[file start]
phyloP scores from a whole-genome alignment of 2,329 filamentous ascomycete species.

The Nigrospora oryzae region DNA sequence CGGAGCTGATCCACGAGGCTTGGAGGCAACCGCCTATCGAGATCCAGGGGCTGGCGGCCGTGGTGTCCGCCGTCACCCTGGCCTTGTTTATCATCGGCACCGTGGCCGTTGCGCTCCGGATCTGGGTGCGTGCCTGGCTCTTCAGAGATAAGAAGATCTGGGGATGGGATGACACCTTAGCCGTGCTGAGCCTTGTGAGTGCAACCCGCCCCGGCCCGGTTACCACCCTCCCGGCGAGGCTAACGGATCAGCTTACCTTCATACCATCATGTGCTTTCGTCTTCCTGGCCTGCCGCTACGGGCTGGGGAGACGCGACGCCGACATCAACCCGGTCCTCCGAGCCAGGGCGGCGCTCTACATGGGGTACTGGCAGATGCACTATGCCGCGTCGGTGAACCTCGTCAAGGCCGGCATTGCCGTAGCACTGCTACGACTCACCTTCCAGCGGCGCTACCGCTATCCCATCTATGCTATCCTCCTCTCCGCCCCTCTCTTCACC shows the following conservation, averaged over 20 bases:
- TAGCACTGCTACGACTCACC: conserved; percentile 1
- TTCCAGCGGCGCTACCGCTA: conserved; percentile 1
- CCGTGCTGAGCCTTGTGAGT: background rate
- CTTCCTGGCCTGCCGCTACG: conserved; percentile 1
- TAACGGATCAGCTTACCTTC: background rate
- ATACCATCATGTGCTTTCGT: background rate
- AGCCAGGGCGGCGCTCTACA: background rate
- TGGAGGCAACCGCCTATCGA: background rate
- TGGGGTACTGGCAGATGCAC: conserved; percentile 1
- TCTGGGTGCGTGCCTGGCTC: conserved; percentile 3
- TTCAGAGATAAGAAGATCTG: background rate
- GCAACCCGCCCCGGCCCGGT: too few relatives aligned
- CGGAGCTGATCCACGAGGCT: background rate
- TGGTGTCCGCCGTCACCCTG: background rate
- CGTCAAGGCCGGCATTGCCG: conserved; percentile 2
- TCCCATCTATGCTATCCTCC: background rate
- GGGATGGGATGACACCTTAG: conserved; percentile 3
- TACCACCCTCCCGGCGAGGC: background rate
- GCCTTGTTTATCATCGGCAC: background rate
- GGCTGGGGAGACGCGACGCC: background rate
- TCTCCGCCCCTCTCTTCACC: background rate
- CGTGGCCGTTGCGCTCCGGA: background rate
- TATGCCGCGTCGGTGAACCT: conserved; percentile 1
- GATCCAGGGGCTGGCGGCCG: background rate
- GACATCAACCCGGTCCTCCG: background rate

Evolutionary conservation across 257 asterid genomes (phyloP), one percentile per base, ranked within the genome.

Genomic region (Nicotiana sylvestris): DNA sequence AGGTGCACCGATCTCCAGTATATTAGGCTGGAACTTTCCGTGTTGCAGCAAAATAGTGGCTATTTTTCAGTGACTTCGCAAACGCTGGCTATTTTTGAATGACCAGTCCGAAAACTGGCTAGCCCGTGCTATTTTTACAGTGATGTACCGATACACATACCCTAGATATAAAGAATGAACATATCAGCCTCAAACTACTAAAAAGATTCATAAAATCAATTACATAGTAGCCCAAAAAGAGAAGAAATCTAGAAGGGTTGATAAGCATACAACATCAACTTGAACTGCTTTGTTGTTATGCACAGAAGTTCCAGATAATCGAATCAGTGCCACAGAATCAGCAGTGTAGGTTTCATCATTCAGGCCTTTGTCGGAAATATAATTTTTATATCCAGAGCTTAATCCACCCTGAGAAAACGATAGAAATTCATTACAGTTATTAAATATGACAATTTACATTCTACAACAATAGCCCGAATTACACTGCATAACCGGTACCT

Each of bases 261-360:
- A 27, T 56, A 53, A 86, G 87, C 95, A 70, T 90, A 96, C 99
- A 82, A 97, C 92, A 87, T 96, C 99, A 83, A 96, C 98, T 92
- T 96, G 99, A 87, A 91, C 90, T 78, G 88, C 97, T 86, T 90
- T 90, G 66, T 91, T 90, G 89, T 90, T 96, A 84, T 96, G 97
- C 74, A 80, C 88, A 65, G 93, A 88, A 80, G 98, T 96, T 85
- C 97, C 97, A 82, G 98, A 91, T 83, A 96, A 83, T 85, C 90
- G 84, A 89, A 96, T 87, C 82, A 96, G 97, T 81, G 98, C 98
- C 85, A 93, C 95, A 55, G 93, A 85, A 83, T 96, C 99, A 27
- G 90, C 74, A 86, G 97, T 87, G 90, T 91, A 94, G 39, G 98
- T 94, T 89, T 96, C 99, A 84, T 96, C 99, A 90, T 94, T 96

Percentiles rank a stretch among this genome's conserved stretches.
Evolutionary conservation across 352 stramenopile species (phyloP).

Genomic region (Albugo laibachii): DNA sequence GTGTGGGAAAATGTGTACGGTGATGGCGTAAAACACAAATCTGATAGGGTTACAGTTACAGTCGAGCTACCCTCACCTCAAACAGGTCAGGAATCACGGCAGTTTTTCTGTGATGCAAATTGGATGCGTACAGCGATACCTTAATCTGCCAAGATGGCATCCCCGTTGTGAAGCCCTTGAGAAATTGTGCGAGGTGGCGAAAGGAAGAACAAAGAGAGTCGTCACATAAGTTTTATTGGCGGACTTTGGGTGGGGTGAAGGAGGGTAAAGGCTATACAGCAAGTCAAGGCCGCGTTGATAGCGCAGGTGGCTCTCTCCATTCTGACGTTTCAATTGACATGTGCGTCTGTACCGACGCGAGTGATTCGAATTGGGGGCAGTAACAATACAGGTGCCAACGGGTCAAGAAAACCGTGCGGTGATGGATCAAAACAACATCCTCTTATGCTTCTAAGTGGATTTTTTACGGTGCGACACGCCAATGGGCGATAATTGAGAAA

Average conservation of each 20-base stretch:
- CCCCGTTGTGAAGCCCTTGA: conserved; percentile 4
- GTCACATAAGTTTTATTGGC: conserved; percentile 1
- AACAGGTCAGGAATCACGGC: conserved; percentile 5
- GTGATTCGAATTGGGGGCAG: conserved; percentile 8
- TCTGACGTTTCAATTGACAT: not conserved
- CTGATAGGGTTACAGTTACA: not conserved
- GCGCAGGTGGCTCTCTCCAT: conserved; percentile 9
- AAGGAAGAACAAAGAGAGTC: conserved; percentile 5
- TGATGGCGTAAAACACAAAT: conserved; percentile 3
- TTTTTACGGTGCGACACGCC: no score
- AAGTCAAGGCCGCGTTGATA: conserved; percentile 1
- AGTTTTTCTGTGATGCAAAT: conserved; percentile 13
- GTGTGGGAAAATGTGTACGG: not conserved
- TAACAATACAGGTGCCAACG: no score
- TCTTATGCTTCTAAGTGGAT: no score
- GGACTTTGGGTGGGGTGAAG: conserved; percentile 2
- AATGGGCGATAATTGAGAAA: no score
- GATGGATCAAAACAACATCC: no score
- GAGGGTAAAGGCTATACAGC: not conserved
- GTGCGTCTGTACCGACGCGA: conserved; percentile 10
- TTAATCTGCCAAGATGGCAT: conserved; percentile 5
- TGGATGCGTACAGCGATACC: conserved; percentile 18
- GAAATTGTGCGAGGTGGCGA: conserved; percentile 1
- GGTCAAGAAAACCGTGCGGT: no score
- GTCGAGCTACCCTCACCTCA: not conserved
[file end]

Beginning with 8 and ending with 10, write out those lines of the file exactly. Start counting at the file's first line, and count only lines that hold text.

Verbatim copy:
- ATACCATCATGTGCTTTCGT: background rate
- AGCCAGGGCGGCGCTCTACA: background rate
- TGGAGGCAACCGCCTATCGA: background rate